This study revisits the "false sense of security" argument often just to justify eliminating marked crosswalks. Using surveys and observations at marked and unmarked crosswalks, the study examined pedestrian attitudes and behavior towards crosswalk marking. Survey data collected showed many pedestrians believe they have the right of way only in marked crosswalks.When observing pedestrian behavior in three different crosswalk treatments, however, pedestrians surprisingly showed higher levels of cautiousness in marked crosswalks than unmarked crosswalks. These findings suggest that marked crosswalks do not give pedestrians a false sense of security or correlate with reckless behavior.

Neighborhood Crime and Travel Behavior: An Investigation of the Influence of Neighborhood Crime Rates on Mode Choice – Phase II

This report describes the second phase of a research study conducted by the Mineta Transportation Institute evaluating the impact of neighborhood crime on mode choice. While it has always been assumed that the threat of crime influences the decision to walk or ride a bike, there has been little research on the topic of neighborhood crime and travel.

The analysis in this study shows that high crime neighborhoods tend to discourage residents from walking or riding a bicycle. As the authors describe, "When comparing a high crime to a lower crime neighborhood the odds of walking over choosing auto decrease by 17.25 percent for work trips and 61 percent for non-work trips." The researchers also investigated the impact of neighborhood crime on the access portion of transit trips (walking, bicycling, or driving to a transit stop). They found that  this part of the transit trip is sensitive to neighborhood crimes, and that in high crime neighborhoods people forgo walking and bicycling in favor of driving to transit stations.

Friday, March 9, 2012

Preserving Mobility for Older Americans

My mom likes to say that being old isn't hard, but getting there is rough.

Not that she would know, of course.)

For many, one of the roughest parts of aging is giving up driving. Sacrificing the car keys also means sacrificing the freedom to go, comfortably, the places you want to go. As a new generation creeps into the "should you really be driving?" age group, it's no surprise that greater attention is being paid to the mobility needs of older adults, as with the newly-released white paper from AASTHO and TRIP Keeping Baby Boomers Mobile: Preserving the Mobility and Safety of Older Americans.

The paper offers a series of recommendations related to road design, education, licensing, vehicle design, and alternative transportation modes that aim to preserve older adults' ability to move throughout their communities on their own.

Unfortunately (though perhaps not surprisingly for a paper written by a highway association), several of the key recommendations do little to improve the overall safety of the road, and may in fact harm more vulnerable users like pedestrians and cyclists.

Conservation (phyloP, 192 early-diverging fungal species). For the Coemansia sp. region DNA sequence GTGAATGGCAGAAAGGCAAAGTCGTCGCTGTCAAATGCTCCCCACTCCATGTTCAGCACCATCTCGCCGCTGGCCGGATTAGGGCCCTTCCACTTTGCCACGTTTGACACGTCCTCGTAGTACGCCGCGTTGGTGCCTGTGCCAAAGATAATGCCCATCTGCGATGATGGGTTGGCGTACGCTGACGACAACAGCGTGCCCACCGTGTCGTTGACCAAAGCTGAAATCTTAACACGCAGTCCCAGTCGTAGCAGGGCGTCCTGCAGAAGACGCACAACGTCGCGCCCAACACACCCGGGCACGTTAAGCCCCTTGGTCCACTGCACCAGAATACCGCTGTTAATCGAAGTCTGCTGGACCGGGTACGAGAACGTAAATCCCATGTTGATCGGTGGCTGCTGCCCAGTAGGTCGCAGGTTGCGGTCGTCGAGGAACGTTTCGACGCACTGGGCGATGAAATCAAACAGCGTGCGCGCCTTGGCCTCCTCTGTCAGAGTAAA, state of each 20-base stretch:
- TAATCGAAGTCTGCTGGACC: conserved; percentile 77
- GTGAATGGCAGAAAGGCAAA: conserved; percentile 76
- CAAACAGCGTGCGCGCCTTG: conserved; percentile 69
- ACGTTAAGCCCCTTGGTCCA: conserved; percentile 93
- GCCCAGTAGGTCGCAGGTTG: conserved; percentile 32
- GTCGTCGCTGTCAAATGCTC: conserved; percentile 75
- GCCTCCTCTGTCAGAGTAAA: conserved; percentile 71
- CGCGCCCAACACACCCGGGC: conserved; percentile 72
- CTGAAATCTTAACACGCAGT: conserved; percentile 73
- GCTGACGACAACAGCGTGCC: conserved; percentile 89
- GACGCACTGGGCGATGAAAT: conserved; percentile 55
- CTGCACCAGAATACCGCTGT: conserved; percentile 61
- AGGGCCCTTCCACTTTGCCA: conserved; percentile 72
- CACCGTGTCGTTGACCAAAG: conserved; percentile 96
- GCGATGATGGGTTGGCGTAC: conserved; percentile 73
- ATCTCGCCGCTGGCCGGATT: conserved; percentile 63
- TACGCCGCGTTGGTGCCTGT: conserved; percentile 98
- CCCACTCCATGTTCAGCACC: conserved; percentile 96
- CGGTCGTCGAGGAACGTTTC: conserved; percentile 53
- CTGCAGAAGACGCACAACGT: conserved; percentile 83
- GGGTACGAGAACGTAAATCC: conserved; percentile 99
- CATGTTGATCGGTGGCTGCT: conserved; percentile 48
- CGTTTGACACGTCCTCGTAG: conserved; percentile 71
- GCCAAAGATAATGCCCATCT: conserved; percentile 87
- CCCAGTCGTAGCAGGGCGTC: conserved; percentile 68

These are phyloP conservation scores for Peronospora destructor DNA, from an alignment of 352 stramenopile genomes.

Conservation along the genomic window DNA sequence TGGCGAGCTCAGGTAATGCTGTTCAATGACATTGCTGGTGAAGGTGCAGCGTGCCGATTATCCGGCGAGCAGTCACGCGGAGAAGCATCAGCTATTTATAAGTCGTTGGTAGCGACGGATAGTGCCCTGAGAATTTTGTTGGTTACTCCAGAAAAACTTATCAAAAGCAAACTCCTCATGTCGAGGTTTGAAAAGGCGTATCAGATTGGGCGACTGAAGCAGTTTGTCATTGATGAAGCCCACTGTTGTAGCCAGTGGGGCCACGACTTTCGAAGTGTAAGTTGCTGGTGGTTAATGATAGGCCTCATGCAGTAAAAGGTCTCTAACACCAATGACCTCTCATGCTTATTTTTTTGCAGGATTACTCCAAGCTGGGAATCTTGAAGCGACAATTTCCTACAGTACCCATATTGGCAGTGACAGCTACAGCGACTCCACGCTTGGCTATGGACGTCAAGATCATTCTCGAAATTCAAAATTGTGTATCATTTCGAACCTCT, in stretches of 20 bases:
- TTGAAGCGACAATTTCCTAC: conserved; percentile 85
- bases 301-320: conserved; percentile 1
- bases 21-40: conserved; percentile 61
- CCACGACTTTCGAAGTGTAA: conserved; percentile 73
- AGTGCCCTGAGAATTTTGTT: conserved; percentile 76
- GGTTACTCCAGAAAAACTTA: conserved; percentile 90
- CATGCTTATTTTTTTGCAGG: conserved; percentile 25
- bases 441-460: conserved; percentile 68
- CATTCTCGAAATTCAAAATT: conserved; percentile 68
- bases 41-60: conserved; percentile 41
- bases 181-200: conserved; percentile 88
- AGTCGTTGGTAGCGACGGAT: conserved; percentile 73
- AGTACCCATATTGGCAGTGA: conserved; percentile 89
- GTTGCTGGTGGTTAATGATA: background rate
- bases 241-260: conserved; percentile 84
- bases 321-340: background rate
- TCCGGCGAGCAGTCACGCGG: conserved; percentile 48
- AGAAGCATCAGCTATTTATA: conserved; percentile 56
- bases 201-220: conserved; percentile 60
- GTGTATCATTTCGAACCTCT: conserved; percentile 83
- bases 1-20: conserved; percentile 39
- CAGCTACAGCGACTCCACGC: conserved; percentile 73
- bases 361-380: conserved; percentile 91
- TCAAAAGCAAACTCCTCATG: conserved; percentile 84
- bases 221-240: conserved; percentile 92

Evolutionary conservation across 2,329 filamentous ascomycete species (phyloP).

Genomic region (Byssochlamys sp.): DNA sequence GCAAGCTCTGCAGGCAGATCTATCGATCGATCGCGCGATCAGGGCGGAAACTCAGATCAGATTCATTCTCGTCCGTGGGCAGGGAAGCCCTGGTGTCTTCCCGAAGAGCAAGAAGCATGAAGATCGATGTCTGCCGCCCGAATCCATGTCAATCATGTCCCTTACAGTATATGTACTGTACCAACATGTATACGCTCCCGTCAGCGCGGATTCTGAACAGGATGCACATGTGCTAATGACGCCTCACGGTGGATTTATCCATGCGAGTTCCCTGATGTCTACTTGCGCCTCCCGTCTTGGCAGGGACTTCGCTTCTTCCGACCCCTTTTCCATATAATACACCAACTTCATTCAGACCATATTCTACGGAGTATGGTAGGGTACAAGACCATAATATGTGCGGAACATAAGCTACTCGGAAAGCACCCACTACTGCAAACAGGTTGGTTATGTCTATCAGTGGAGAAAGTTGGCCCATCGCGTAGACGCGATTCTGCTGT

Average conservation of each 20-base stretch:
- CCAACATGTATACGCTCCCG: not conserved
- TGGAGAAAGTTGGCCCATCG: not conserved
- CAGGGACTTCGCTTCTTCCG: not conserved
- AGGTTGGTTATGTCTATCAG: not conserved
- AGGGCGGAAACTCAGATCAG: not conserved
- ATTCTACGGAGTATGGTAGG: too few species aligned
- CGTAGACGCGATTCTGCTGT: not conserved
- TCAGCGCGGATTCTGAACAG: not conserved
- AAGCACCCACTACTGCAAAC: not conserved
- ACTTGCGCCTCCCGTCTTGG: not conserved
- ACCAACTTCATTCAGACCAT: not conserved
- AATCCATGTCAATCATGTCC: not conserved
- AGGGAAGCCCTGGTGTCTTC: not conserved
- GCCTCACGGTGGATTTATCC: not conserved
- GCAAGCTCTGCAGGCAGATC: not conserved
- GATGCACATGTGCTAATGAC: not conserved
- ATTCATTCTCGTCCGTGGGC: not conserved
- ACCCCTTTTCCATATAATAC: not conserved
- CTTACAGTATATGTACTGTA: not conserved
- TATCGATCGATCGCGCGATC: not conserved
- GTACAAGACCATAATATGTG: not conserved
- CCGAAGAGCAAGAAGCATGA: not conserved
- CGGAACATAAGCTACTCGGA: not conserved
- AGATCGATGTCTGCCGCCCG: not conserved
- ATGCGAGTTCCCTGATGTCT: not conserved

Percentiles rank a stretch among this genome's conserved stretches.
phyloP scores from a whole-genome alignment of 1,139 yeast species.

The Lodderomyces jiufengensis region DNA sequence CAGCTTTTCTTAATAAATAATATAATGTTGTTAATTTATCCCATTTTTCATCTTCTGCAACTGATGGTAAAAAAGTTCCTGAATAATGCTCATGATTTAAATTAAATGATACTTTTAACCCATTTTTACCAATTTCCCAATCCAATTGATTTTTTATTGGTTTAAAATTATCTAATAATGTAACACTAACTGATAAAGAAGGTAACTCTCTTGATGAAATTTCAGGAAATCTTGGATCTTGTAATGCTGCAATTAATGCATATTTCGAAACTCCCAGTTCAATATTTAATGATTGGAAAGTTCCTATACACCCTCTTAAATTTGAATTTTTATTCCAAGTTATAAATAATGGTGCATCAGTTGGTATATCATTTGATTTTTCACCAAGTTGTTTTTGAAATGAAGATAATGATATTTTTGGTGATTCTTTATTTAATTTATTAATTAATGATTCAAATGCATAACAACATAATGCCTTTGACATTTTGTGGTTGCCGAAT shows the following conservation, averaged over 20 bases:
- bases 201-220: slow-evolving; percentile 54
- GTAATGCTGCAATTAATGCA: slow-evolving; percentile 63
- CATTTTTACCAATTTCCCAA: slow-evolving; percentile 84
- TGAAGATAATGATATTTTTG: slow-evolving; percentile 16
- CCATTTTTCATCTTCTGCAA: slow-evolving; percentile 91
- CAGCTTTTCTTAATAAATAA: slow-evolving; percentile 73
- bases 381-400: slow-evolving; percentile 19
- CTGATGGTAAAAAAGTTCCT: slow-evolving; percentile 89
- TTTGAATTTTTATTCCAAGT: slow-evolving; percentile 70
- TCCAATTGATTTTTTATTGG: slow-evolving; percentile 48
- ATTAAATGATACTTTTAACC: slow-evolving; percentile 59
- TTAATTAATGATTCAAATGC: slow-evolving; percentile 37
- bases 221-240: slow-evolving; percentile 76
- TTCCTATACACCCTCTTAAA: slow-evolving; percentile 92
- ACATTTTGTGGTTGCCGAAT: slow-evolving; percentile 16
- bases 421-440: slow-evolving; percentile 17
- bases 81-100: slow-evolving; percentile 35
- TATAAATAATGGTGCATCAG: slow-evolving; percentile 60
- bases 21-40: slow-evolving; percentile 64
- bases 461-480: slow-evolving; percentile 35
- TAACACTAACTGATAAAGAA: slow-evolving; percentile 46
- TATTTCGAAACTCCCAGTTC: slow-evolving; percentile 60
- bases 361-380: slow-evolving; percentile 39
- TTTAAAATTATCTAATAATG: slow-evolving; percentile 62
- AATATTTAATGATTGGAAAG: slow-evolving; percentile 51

Let's begin by examining one of fundamental premises underlying these recommendations, that in the name of safety we must redesign our roads to accommodate older drivers. The paper emphasizes that older drivers are disproportionately represented in fatal crashes. This may be true, but that has more to do with these drivers' frailty than unforgiving roads. In fact, older drivers tend to self-regulate their driving (e.g. drive only during the day, choose "easier" routes), which largely negates the effect of decreased physical abilities on their driving skills.

And let's not forget that while older drivers may be likelier to cause a crash than other adults, the really dangerous ones are younger drivers. According to one RAND study, older drivers may be 16 percent more likely to cause a crash, but younger drivers are 188 percent more likely to do so.

Friday, February 10, 2012

Feeling the HEAT

For those of you who looking for a way to quantify the health benefits of walking or cycling (probably many of you, given the growing push for "measurable" results from new programs or projects), the WHO's online tool HEAT (the Health Economic Assessment Tool) can help you "conduct an economic assessment of the health benefits of walking or cycling by estimating the value of reduced mortality that results from specified amounts of walking or cycling."

HEAT is available here. To use it you'll need to provide:
  • An estimate of how many people are walking or cycling. 
  • An estimate of the average duration spent walking or cycling in the study population
  • Mortality rate
  • Value of a statistical life
  • Time period over which you wish average benefits to be calculated
  • A discount rate, if desired
While HEAT was primarily developed for European use, you can take a look at how some researchers in the US modified it for their use in this study.

Wednesday, January 18, 2012

Retrofitting the Suburbs to Increase Walking

This study by Marlon G. Boarnet, Kenneth Joh, Walter Siembab, William Fulton, and Mai Thi Nguyen examined travel patterns in eight neighborhoods in Los Angeles' South Bay region, comparing trends in "pedestrian-oriented centers" and "auto-oriented corridors" in an attempt to better understand what influences walking in suburban communities. The results have interesting policy implications for those of us who'd like to promote walkability in our neighborhoods.